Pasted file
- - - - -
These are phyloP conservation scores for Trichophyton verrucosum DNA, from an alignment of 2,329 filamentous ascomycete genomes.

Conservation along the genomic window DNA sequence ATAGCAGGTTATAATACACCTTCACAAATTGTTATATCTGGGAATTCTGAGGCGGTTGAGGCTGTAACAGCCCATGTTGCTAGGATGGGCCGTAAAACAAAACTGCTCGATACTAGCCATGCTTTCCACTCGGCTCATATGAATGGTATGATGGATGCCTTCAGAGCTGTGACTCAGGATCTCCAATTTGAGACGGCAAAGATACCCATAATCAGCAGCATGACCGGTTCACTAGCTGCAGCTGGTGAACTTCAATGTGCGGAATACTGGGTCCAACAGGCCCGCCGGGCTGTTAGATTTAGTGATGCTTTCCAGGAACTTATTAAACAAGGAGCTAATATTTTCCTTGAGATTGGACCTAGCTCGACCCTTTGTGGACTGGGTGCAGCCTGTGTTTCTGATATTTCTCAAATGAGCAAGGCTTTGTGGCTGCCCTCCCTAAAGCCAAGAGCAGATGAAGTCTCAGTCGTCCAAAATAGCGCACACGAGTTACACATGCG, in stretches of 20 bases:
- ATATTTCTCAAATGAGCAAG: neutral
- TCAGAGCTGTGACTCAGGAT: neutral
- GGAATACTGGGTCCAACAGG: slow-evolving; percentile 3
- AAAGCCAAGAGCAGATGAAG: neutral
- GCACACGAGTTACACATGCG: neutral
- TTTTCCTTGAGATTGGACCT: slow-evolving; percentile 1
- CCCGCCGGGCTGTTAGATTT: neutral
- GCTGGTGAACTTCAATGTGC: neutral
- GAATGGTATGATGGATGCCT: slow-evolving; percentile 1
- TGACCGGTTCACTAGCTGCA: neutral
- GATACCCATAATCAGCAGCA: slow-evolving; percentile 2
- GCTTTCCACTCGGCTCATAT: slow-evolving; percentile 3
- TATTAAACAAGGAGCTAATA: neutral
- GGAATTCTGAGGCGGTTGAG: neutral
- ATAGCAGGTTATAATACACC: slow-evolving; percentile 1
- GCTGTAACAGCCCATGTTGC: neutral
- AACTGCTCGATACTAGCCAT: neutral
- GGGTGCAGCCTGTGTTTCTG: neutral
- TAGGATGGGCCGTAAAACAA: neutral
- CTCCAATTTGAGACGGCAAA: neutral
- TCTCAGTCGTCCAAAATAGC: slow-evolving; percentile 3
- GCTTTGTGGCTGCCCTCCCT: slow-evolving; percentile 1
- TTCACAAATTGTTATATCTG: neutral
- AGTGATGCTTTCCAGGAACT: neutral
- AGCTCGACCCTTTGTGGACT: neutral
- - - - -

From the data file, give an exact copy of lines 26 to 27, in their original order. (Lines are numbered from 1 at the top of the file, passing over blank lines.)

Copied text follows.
- AGTGATGCTTTCCAGGAACT: neutral
- AGCTCGACCCTTTGTGGACT: neutral